So, last week, in my epic marathon of singleguyness, and in an attempt to replenish my to-be-read pile, and the Twitterverse exploding about the final film, I decided something, pretty revolutionary for me.
I'm gonna read all the Harry Potter books. For the first time. In order, and fast, so I can then watch the movies, and be up to date with the rest of the Western world. My sweetheart had them all (but the third one, I discovered yesterday), andI was able to score the audiobooks from my local library, and have been reading while home, and listening while doing some long bike rides. (Trail only, one earphone in, just talk, no music. Be safe people.)
Mary and Holly are public librarians in Michigan, and as part of their jobs, regularly weed out bizarre, odd, outdated, or "should be reconsidered" books to maintain a "current and relevant collection." They publish their findings on Awful Library Books, and my friends, it's awesome.
I'm normally a pretty active reader, but for some reason, I'm voracious this summer. I regularly keep both a stack of to-be-reads and a ongoing list (Listography is awesome), and I'm gonna kill that tonight. Dead. All checked off. That's never happened before.
So, I need a new book, and I figured I might as well ask you fine people for suggestions.
I've gone on record before about my general distrust of gender-based gift guides. I find them to be mostly biased, reinforcing the norms that led me to start ManMade in the first place. But, more importantly, and more offensively, they're unimaginative. Yes, men wear t-shirts and have wallets, and play video games, and tend to like gadgets. We know this. Please take it to the next step.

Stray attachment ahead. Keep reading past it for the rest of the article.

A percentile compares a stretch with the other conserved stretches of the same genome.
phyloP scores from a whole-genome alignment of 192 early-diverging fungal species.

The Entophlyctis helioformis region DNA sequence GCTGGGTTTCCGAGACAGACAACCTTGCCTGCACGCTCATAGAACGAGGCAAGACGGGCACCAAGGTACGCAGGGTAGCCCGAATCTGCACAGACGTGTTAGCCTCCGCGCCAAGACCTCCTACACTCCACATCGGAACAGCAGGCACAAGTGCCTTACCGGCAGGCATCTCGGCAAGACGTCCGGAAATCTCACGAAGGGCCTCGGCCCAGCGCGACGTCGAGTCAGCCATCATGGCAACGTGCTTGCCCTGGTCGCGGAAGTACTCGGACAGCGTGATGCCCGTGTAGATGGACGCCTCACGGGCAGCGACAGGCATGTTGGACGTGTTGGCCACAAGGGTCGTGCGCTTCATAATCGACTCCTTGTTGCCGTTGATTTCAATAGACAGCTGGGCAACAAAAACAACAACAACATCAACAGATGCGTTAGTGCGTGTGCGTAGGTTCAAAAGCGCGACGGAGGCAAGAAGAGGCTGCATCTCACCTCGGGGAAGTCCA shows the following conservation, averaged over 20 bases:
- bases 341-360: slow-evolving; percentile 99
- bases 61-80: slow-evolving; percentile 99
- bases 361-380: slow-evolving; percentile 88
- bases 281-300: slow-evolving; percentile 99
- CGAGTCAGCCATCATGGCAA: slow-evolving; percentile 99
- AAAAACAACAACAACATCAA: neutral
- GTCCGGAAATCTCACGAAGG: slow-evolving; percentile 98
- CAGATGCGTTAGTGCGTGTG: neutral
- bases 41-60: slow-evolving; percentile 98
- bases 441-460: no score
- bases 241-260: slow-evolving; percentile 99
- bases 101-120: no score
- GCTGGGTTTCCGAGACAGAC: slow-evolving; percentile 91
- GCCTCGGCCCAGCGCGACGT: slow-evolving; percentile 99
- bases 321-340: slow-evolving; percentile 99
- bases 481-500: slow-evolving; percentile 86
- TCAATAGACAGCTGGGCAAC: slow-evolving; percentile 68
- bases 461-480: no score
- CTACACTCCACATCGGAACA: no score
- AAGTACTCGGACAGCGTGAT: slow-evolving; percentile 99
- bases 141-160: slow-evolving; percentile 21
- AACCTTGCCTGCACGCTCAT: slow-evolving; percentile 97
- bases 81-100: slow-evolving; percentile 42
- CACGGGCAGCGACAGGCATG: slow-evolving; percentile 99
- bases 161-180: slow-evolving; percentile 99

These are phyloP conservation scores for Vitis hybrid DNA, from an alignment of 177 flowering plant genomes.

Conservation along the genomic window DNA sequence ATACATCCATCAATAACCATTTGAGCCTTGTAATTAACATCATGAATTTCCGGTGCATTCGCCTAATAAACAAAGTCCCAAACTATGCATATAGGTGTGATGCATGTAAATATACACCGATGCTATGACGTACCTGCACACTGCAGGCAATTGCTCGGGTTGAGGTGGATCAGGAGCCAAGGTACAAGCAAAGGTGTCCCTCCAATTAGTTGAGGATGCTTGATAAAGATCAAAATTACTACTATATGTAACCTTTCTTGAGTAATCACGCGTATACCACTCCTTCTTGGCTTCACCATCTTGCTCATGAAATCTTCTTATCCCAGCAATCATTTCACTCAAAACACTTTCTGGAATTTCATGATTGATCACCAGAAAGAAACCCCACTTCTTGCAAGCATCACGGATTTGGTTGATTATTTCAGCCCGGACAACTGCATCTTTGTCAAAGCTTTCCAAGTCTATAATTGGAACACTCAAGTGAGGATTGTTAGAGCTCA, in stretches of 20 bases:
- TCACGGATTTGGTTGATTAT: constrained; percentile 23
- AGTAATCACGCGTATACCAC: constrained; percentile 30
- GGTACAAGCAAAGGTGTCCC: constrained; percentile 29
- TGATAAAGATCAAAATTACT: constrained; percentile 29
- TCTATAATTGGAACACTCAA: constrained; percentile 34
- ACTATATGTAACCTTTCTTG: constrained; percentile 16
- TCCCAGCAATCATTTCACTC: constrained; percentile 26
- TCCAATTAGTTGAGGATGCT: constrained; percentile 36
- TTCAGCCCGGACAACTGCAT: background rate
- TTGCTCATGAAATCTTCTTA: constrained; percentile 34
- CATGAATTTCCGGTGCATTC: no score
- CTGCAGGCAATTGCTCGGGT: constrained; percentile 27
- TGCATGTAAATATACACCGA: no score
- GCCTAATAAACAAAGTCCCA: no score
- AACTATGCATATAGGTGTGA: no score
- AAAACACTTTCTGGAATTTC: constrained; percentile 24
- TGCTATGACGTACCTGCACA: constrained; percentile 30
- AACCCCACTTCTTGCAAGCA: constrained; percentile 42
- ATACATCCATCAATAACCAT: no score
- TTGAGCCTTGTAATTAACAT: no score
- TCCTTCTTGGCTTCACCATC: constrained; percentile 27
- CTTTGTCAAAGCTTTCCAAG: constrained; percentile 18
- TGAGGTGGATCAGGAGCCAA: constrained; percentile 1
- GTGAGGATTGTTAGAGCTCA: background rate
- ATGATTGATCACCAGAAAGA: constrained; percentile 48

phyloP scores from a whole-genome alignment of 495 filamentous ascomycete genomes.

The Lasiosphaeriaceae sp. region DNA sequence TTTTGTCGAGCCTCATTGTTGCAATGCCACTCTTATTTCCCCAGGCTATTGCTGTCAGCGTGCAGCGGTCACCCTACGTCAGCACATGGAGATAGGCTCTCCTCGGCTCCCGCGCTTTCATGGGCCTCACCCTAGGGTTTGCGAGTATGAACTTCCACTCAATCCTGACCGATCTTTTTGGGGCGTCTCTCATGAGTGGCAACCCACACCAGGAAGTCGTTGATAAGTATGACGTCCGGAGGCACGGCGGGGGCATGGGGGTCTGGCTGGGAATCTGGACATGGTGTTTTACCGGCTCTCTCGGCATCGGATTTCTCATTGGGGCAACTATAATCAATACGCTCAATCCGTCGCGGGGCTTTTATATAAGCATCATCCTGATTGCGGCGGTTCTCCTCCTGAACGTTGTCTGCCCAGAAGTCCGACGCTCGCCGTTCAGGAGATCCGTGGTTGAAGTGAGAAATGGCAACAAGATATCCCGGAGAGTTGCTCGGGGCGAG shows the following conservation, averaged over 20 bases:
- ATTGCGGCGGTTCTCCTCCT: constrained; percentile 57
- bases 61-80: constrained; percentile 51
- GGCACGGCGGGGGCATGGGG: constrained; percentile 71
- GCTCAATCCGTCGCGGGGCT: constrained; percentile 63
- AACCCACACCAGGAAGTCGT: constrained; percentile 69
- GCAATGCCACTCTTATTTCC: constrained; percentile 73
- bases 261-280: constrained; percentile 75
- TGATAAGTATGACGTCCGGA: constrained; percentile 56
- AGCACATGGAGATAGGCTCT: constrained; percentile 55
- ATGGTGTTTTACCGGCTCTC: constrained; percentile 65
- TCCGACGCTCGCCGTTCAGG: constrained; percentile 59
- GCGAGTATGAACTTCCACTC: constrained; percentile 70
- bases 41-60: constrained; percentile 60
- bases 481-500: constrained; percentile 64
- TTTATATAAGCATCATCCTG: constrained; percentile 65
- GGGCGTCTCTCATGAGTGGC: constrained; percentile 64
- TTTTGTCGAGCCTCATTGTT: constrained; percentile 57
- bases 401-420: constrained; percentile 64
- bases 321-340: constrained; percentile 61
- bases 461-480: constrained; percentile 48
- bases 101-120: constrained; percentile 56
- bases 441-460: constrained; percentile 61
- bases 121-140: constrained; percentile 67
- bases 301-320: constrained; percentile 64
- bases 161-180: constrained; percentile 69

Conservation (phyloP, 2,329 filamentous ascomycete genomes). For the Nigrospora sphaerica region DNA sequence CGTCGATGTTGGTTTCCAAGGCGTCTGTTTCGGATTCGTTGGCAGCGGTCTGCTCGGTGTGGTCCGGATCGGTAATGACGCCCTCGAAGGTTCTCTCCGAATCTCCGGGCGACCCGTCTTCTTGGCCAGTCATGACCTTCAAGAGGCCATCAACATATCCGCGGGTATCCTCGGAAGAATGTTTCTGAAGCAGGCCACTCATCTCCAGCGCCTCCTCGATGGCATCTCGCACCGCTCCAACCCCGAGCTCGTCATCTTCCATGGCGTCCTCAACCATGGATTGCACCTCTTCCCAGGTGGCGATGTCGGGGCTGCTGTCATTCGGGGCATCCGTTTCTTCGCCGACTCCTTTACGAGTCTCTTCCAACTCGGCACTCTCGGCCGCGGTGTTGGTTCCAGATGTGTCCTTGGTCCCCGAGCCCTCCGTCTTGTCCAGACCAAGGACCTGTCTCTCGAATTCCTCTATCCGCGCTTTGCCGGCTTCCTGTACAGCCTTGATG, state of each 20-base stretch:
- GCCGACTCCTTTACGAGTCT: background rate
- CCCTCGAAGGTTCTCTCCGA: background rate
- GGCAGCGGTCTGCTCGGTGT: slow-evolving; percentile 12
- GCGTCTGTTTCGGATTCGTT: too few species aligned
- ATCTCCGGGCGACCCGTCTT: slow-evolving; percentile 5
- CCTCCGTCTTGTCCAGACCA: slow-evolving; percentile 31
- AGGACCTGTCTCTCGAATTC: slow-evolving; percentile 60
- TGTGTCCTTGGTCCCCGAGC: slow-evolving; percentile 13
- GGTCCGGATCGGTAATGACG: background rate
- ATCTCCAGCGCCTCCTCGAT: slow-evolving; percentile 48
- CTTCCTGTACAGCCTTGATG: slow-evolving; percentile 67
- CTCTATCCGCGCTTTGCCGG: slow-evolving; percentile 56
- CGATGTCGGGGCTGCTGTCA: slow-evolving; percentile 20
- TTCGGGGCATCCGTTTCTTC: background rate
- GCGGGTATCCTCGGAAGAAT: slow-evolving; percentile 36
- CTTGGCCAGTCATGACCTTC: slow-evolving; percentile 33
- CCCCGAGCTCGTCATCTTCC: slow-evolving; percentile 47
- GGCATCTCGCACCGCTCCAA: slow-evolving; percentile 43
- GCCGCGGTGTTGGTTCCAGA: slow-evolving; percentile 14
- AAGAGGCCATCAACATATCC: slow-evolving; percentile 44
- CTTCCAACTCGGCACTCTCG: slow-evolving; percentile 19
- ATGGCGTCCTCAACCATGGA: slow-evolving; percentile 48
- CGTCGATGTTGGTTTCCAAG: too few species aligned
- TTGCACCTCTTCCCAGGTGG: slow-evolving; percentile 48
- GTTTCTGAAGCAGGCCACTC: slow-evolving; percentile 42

But this fine Father's Day gift guide from Brittany and Jacob at Wantist avoids all the traps. Its inclusive for all types of guys, and provides unique, solid stuff, that anyone might want, including dads. Plus, it's beautifully designed and full of care.
Check it out.
I mean, I guess it makes sense: The kind of person who violently claws and maims one's way to evil autocracy is likely the kind of person who can get themselves published.
And by "published," I mean, write a really terrible book and get it printed. Name a despot, and dude's got a book. A bad one.
- Muammar al-Gaddafi - Hallucinogenic stream of consciousness
- Saddam Hussein - erotic allegorical fiction
- Kim Jong Il - revolutionary film criticism
- Joseph Stalin - Georgian pastoral odes
- Ayatollah Khomeini - Persian mystical poetry
And the list goes on and on. Weird, right?
Over the weekend, I rode by bike over to the secondhand book store. I often get in trouble here, since it's even more tough not to overload on goodies when they're much less expensive [and recycled, I tell myself!], so when I go by bike, I know I'm limited to just the few that can fit on my wheel rack.
I decided to live dangerously, and hung out a bit in the Food and Wine section (this and the Art/Design aisle are serious tempters for me), and noticed one thing:
There are a $%*load of cookbooks out there.
Sure, I know folks have different types of expectations when it comes to food, and even if you're not good at it, nearly everyone prepares some sort of food for themselves.
But, oh my, the genericness and redundancy of so many of these was overwhelming...I escaped a potentially credit-crushing trip with two very lucky finds (why anyone would sell these back is a mystery) - David Chang's Momofuku cookbook and Anthony Bourdain's The Nasty Bits. I've checked out Chang's tomb several times from the library, and it's never gotten old, so finding it for $7.99 was pretty amazing. I'm headed to my local Asian market in a few hours to get started...